directed by Ang Lee
starring Eric Bana, Jennifer Connelly, Nick Nolte, Sam Elliott
|The original Hulk, in marketing-proof grey.|
With the much-anticipated The Hulk, director Ang Lee (Crouching Tiger, Hidden Dragon) admirably adds dimensions to the comic legend -- making it much more than an action film. Ironically, the movie's shortcomings derive from Lee straying too far from the original, simple idea of an unstoppable anti-hero that destroys everything in his path. From Hulk's split-screen, fade-in-and-out opening minutes, it becomes apparent that Lee has done his clever best to re-create the comic book medium's frenetic pacing and visual style. The movie updates the Hulk's origin to include Bruce Banner's (Eric Bana) dangerously determined father (Nick Nolte), whose self-administered bio-chemical experiments are accidentally passed on to his son. We're soon introduced to Banner's love interest, Betty Ross (Jennifer Connelly), whose father, played by Sam Elliott, is a dangerously determined Army general. Banner's and Ross' common bonds are traumatic, mostly-repressed events from their childhoods -- and nutcase fathers; it becomes clear that Hulk is not merely an adaptation of Frankenstein, but a story of coming to grips with dysfunctional father-son-daughter relationships. However, many, many minutes pass while this commendable theme is established. If these foundation-creating opening chapters were meant to build suspense for the Hulk's arrival, they don't work.
|Look son, you may not understand this now. But always go for the purple track pants.|
But, just when theater-goers are reaching the bottoms of their Hulk popcorn bags, Bruce Banner's temper gets the best of him, and his emerald alter-ego emerges for the first of the film's several CGI-fueled rampages. The Hulk can't help but attract the attention of defense-industry slimeball Glenn Talbot (Josh Lucas) -- who naturally wants to create mini-Hulks for the military -- and to get in Betty Ross' pants. Meanwhile, General Ross just wants the Hulk snuffed out. As the U.S. Army pursues the ill-tempered goliath through the Southwestern desert, the audience is treated to more of the computer-generated mayhem that they paid to see. A lot of the CGI works, especially close-ups, but some of it doesn't. The Hulk's head and limbs move too quickly for a 10-foot-plus-tall giant (in the comics, he's closer to seven feet), lending a sense of "unrealism" to some of the action. Also, the two key battle scenes -- hand-to-paw combat with Gamma-irradiated dogs, and the visually-confusing, unsatifying climax -- are staged at night, so the audience really can't see exactly what's going on. Overall, the animation is better than Ray Harryhausen's handcrafted works, but light-years away from Pixar.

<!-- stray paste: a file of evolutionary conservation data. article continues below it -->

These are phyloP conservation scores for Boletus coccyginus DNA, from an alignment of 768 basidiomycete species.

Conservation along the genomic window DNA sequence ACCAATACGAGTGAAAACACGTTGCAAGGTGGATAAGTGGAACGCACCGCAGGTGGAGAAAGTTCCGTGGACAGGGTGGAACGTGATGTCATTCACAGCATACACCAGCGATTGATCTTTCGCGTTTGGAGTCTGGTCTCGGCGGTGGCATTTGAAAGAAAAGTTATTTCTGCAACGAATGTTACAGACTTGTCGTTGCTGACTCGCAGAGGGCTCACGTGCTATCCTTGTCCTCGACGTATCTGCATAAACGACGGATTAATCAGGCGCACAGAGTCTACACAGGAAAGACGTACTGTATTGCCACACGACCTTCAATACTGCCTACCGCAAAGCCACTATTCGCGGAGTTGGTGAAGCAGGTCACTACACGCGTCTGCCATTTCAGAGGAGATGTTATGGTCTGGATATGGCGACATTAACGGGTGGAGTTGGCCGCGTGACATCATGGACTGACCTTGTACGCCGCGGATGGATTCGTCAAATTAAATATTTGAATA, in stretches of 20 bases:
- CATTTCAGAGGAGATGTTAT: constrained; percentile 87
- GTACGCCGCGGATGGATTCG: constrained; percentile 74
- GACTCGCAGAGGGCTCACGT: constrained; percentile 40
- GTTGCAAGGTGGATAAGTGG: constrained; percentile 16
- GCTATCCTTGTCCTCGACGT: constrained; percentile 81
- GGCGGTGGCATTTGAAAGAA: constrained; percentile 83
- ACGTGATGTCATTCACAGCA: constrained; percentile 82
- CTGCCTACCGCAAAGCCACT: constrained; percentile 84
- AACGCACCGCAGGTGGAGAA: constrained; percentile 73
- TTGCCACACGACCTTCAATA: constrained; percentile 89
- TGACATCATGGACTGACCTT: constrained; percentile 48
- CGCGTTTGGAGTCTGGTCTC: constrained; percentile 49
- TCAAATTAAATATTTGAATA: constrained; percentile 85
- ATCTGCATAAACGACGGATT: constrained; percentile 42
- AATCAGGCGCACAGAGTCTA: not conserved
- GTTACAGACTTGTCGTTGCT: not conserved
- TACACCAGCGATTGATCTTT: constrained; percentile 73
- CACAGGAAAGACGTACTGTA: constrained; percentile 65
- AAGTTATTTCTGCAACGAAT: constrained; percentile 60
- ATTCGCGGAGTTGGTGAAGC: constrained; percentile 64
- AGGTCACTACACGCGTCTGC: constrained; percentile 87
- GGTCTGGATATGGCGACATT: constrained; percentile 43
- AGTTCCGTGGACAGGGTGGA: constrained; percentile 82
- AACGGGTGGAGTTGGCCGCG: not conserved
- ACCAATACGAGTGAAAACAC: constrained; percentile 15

|OK -- that's two steak and cheese, an Italian, and a turkey swiss. Back in a flash.|
|You call this a dressing room? And I said vegan deli platter.|
Universal: http://www.universalpictures.com The Hulk: http://thehulk.com/